With cyber-attacks becoming the norm these days, even threatening to expand into a global epidemic, cyber-risk insurers across the globe are seeing organizations and end users scramble for protection from possible data and information security disasters. While reported global incidences of cyber security breaches have been steadily rising at a year-on-year rate of 30-40% since 2015, cyber insurance companies have struck gold. Per experts, the annual global cyber-insurance premium spend stands at $2-3 billion in 2017 and is poised to touch $14 billion by 2022.
Cyber-crime increases the risk for business; costs surge multi-fold
Predatory ransomware attacks in early 2017, especially the ‘WannaCry’ attack, are estimated to have caused massive business outages costing nearly $4 billion to organizations globally, including companies like Maersk, Nissan, FedEx, Saint-Gobain, WPP, Mondelez, Rosneft, UK’s NHS, etc.
The business risks posed to such enterprises are many – regulatory penalties and fines, [customer] breach notification costs, plaintiff lawsuits, PR erosion, forensics investigations, network security and privacy liability, loss of customers, business loss due to operational interruption, customer data theft, financial theft, remediation/business recovery costs, attorney fees and much more. Last year alone, reported costs incurred by the global economy due to cyber-crime was over $450 billion, with over 2 billion personal records stolen and numerous instances of massive business interruptions cascading into a catastrophe of losses. Cyber-crime costs (including direct and indirect costs) are forecasted to leapfrog to $6 trillion by 2021.
Cyber-crime fears propel demand for cyber-insurance
To cover such unforeseen costs, organizations globally are now flocking to insurance firms for cyber-liability coverage. The global annual cyber-insurance spend stands at $2-3 billion in 2017 and is poised to touch $14 billion by 2022, given the increased vulnerability of existing global inter-networks – thanks to the advent of IoT-driven connected devices, artificial intelligence and machine learning.
Regulatory mandates for public disclosure of cyber-breaches/data theft pile up business woes
Regulatory mandates by governments for disclosure of cyber breach-incidents, like the General Data Protection Regulation (GDPR) and Network and Information Security Directive (NISD) coming into full effect in EU in May 2018, are driving the message of importance for cyber-security and increasing the risk of cyber-liability among organizations. In the past, organizations carefully refrained from allowing any news related to possible customer data theft or cyber breach from trickling out to customers for fear of repercussions such as lawsuits or loss of brand value, but with these mandates in place, organizations must walk a tighter rope and an insurance cover seems unavoidable.
The US has had an SEC breach disclosure mandate in place for past 10 years, reflected in their higher adoption rate of cyber-insurance. Ninety percent of all global cyber-insurance policies last year were written in the United States, while organizations in Europe and Asia are traditional stragglers in adoption due to lack of a government mandate. However, this will soon end, with the GDPR and NISD regulations coming into effect.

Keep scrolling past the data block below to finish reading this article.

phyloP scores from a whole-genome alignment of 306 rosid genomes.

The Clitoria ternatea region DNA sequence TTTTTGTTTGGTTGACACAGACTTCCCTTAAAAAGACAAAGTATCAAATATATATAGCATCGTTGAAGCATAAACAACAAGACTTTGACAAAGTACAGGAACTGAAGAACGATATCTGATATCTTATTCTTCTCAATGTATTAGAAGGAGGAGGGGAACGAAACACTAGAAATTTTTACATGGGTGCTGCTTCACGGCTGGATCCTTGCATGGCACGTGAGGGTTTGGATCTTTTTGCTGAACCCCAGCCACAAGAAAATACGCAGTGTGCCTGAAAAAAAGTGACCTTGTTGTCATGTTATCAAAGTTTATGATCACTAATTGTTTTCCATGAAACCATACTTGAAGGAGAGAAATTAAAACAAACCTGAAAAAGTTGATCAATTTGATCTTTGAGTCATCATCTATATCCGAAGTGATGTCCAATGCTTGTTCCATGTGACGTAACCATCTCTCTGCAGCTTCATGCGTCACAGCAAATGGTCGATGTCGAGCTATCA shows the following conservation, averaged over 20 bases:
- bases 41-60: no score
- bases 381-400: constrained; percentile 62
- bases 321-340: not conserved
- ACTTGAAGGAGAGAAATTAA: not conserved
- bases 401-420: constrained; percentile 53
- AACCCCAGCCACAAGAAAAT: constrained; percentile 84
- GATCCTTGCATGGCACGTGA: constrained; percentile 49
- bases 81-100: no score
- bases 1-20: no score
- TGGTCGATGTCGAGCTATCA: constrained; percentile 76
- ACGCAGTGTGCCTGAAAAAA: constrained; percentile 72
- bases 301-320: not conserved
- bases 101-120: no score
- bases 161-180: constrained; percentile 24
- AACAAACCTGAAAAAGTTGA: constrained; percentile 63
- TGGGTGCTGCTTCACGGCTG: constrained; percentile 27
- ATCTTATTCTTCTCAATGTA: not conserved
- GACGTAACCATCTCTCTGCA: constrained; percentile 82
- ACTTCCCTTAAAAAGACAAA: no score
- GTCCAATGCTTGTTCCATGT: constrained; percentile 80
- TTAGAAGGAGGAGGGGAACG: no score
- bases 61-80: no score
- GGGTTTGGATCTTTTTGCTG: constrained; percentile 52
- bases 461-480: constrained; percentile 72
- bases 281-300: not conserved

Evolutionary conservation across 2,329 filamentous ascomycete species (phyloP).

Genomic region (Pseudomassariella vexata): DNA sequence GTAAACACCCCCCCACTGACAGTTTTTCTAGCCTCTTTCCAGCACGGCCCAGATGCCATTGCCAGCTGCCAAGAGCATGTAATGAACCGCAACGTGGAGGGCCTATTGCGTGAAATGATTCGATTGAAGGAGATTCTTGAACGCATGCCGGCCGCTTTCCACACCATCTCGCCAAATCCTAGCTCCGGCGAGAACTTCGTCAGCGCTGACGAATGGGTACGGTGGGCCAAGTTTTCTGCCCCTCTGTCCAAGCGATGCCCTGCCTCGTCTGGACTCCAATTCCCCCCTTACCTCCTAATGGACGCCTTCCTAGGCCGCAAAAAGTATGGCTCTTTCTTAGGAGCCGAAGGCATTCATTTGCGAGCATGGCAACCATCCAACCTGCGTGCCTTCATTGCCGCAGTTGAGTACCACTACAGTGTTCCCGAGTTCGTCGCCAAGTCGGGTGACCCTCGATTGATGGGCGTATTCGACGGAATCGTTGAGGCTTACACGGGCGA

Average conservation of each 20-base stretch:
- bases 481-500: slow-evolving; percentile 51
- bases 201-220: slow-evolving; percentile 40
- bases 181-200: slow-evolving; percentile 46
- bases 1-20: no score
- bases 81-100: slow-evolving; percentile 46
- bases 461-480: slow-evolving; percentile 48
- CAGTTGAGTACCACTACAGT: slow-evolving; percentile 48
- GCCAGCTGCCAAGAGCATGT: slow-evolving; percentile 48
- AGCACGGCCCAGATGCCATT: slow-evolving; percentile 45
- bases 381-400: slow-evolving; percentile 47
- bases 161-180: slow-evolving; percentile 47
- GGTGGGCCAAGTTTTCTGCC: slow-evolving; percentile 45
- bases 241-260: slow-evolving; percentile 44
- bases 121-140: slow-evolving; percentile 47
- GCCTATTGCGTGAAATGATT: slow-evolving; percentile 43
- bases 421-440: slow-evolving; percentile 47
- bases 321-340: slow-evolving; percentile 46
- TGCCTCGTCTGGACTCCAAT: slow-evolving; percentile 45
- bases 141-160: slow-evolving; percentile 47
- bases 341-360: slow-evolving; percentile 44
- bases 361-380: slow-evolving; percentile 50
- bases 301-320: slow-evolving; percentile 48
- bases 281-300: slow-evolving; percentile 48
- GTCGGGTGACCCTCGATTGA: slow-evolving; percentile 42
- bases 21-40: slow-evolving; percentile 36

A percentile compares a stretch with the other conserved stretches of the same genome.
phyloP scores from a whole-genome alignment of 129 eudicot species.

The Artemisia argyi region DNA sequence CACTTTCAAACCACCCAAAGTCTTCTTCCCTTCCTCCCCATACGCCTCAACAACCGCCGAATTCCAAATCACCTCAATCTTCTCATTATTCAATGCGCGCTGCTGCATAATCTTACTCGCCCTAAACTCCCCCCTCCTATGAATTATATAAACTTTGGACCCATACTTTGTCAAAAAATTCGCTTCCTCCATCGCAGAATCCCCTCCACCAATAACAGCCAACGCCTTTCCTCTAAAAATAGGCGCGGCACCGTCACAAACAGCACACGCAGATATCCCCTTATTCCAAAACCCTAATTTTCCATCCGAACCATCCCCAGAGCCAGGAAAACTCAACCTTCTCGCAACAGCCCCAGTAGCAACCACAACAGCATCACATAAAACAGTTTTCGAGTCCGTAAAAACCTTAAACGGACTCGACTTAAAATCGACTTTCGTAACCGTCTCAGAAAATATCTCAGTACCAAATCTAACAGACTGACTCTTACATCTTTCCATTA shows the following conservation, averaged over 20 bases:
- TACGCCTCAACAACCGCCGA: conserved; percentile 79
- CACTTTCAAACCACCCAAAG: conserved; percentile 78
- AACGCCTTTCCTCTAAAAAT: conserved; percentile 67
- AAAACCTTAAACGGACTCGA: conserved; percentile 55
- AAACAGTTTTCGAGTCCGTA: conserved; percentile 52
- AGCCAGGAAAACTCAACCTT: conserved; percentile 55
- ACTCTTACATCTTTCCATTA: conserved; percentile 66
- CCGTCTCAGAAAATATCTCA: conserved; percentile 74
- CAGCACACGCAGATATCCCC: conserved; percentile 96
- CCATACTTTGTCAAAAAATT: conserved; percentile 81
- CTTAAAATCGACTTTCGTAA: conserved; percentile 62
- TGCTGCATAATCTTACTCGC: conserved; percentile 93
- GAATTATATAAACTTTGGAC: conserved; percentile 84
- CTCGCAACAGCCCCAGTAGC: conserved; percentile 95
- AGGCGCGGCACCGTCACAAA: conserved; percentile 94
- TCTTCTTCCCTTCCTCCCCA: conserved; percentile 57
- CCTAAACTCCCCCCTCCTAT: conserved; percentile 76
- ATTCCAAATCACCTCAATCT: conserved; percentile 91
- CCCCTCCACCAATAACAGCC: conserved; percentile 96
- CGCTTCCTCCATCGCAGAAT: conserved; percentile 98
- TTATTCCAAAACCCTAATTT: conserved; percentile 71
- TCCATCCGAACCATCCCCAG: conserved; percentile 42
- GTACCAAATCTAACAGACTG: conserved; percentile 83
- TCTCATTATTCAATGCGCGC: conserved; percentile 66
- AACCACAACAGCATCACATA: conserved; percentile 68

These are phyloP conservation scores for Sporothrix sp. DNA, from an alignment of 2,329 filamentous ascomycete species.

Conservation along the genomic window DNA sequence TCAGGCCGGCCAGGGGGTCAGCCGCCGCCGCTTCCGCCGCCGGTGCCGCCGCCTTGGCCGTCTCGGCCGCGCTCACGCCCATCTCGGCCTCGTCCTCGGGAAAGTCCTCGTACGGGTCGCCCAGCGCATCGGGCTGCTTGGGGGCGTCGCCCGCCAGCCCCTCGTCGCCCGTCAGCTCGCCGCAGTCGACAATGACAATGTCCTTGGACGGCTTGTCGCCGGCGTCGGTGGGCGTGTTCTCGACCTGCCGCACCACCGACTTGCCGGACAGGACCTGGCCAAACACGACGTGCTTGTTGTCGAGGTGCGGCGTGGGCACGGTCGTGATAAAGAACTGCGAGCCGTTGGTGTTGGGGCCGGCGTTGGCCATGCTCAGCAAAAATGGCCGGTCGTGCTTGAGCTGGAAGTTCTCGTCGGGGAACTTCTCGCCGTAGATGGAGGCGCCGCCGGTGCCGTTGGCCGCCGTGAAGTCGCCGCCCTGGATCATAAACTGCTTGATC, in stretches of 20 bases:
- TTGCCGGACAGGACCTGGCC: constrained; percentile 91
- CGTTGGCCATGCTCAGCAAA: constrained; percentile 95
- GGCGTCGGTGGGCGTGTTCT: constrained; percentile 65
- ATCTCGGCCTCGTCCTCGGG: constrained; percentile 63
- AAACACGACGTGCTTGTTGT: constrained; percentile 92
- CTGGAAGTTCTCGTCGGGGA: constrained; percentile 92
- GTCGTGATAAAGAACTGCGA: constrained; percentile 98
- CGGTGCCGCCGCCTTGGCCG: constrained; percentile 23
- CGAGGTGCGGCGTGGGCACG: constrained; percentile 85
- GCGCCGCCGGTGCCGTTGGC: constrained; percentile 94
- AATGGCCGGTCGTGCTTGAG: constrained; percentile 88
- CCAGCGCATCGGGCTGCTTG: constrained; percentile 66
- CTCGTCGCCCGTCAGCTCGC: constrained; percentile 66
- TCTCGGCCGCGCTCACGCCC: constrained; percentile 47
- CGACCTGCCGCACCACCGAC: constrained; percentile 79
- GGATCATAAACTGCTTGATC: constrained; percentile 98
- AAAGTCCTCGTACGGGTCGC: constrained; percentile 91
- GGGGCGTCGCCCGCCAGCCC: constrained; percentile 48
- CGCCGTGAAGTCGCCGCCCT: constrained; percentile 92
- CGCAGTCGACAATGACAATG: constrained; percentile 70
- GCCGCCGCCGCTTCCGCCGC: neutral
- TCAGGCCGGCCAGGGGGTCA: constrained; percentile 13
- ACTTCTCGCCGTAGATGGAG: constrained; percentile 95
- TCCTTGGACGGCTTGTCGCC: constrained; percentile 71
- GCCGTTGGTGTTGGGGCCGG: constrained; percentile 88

Price of insurance premiums depends on a set of factors customised for each company
Unlike car or home insurance, cyber-insurance policies are not a standard ‘one-size-fits-all’ product. Policy coverage and premium cost depends on a company’s industry, services, IT infrastructure, privacy policies and procedures, type of sensitive data collected/processed/stored, data risk and exposure, system architecture, enterprise solutions, total number of PII/PHI records, InfoSec policies, etc. A typical cyber-policy premium quote for a company in the healthcare industry with an insurance cover of $1 million and revenue of $25 million is $12,900, while that for a similarly-scaled company in the education sector is $6,000. In the financial industry, a company with revenue of $100 million and insurance cover of $1 million could have to pay premium as high as $37,000.
Cyber-insurer market is consolidated, demanding higher bargaining power
The US cyber-insurance supplier market is a highly consolidated one, having matured over past decade. The largest cyber-insurance suppliers in the US are AIG, XL and Chubb (together they claimed 40% of US market last year), followed by Travelers, Beazley, CNA, Liberty Mutual, BCS Insurance, AXIS Insurance and Allied World. The market share of the top 15 suppliers in the US is around 85%. Other cyber-insurance providers who control a chunk of the global market include Advisen, ABI, Allianz, Aon, Zurich Insurance, Allianz, and Hiscox.
As incidents of cyber-attacks continue, sourcing managers can no longer defer the need for a holistic cyber-insurance policy for their organization. Demand for such policies are increasing, and the prices of premiums are likewise expected to soar. However, with the new market trend of tech firms like Apple-Cisco coming together to negotiate premium discounts for their customers, sourcing mangers have a silver lining. They can look at sourcing options from suppliers of IT products and services who can offer complimentary discounts in insurance premiums, or even a guarantee against cyber-breaches. Either way, cyber-insurance policies are finding many new buyers and becoming an invaluable part of every organization’s insurance portfolio.